Monday, June 28, 2010

Why You Shouldn't Trust Wine Writers

An Argument For The Amateur

Irreverent gastronomic bad-boy Anthony Bourdain was a guest on Michael Feldman's Whad'ya Know? this weekend. Somewhere in the midst of the meandering interview, he responded to a question about who is "the worst villain to ever walk the planet..." with this:

"Any critic who claims to be an honest broker of opinion; who is accepting or soliciting free...goods and services from his victims - I mean subjects - ...that's somebody I'm not going to like very much."

He could just as easily be a vintner talking about wine writers...

Only rarely do writers covering wine dig into their own pockets to buy the wine they review. A wild guess? Probably 60% of the wines reviewed on this site in the last year were received as samples. That number will be closer to 75% this year. And it’s closer to 100% for most print publications and popular blogs.

So what?

If you believe that the action of spending money on a product is fundamental to the assessment of its value, then isn’t a critic’s credibility diluted when their perspective lacks something so...vital?

Wait a second, some wine writer will say with sanctimonious indignation, I have unique qualifications that make me an impartial judge of quality regardless of who paid for the wine. I am an ethical professional above reproach and take exception to the question.

If you're rolling your eyes and laughing now, then you get it. If you’re frowning and shaking your head in disagreement, then you’re probably a wine writer.

Two things worth drawing into focus here: First, value and quality aren’t the same thing. Value is a function of quality, experience, availability, other intangibles, and price. Quality is exclusive of those other factors, price in particular.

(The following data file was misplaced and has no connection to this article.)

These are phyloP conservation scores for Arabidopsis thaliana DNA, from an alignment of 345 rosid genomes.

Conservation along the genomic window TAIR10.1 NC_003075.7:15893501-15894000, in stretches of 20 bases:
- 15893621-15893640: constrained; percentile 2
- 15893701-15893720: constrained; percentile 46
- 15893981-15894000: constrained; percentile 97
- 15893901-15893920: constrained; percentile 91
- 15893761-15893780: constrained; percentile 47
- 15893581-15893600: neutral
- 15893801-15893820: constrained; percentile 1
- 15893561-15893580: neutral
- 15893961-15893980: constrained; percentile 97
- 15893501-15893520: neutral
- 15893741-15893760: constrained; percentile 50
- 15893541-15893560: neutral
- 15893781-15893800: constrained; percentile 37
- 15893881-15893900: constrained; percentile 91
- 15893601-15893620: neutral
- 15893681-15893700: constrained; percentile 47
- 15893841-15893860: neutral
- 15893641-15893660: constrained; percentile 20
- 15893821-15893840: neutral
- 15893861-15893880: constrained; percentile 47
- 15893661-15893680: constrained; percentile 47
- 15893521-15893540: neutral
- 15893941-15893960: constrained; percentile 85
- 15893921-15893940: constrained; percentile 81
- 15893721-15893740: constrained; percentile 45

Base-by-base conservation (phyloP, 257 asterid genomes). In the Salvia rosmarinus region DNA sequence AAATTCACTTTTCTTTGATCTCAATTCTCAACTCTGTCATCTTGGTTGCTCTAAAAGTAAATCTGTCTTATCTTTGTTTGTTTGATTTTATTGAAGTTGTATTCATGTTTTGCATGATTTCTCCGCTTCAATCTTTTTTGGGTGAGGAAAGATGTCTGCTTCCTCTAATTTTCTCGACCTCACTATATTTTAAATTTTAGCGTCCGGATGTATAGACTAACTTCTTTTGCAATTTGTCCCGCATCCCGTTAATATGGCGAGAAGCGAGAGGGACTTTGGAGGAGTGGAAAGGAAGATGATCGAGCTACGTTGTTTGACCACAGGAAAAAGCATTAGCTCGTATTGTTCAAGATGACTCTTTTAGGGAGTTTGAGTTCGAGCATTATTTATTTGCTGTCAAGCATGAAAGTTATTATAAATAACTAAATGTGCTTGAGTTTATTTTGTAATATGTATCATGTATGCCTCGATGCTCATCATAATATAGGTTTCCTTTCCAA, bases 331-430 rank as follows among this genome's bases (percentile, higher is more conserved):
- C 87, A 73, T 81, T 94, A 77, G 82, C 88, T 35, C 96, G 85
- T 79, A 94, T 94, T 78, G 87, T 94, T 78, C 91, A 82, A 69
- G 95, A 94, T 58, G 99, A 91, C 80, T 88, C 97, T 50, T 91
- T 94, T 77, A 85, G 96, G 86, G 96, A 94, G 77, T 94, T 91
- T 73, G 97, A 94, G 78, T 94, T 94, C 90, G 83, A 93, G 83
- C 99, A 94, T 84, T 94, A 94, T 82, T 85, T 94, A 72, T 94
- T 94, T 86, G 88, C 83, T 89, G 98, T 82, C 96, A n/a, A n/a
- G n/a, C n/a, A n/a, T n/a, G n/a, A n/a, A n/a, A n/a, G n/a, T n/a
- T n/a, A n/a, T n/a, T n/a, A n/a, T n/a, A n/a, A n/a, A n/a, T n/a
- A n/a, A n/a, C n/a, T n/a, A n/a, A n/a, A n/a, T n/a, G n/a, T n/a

Second, any mainstream writer covering any product category would find the concept of purchasing all the products they cover laughable. And it is. Imagine if Car & Driver only did feature articles on cars their writers had purchased. It would be a very short, very boring magazine. In any given month a professional wine writer tastes dozens, if not hundreds of wines. And given the meager wages (shameless donation solicitation) journalism pays these days, a wine writer can't afford to buy all those wines anymore than Car & Driver writers can afford the new Ferrari 458 Italia.

Here’s kind of a funny story that's related to all this: For shits and giggles, a non-scientific experiment was conducted at a recent trade event which included many wine writers/reviewers. We asked two very similar, yet different questions of attendees. First one was "Which of these wines do you like?" You may as well fasten your seatbelts and hang on for the ride - especially when you're surrounded by rivers of high-end wine (as usually is the case at these things). But the second question was "Which of these wines would you spend your own money on?"

Wow. That was like farting in church. Impolite. (Actually, it was a lot of fun. If you think farting in church is fun, that is.)  The response was often an awkward silence and, in some cases, dirty looks. This confirms a detachment not only from the concepts of worth and value, but also from the consumer’s perspective.  Troubling, considering what these people do.

So, where does that leave us? Are all wine writers corrupted? Of course not. But the concepts here make the argument that casual bloggers are undervalued. The guy or girl who does pay for their wine has a perspective that is closest to that of the audience. And if you think that the non-professional observer is somehow less qualified to share their thoughts, then consider this:

At the end of the day, we are all just assholes. Assholes with opinions.

The bottom line is that anyone reviewing something they did not shell out their hard-earned shekels for is going to be less demanding and more generous. Reviewers need access to product - which might dry up if they don’t play nice. Which is why so little mainstream reviewing is truly, well, critical. Does that mean that you really can’t trust any wine writers (including this one) as the title of this post suggests? Okay, maybe that’s a bit overboard, but if you – as a consumer – look to wine reviews for guidance on value, then you should consider adjusting downward much of the scores you read out there.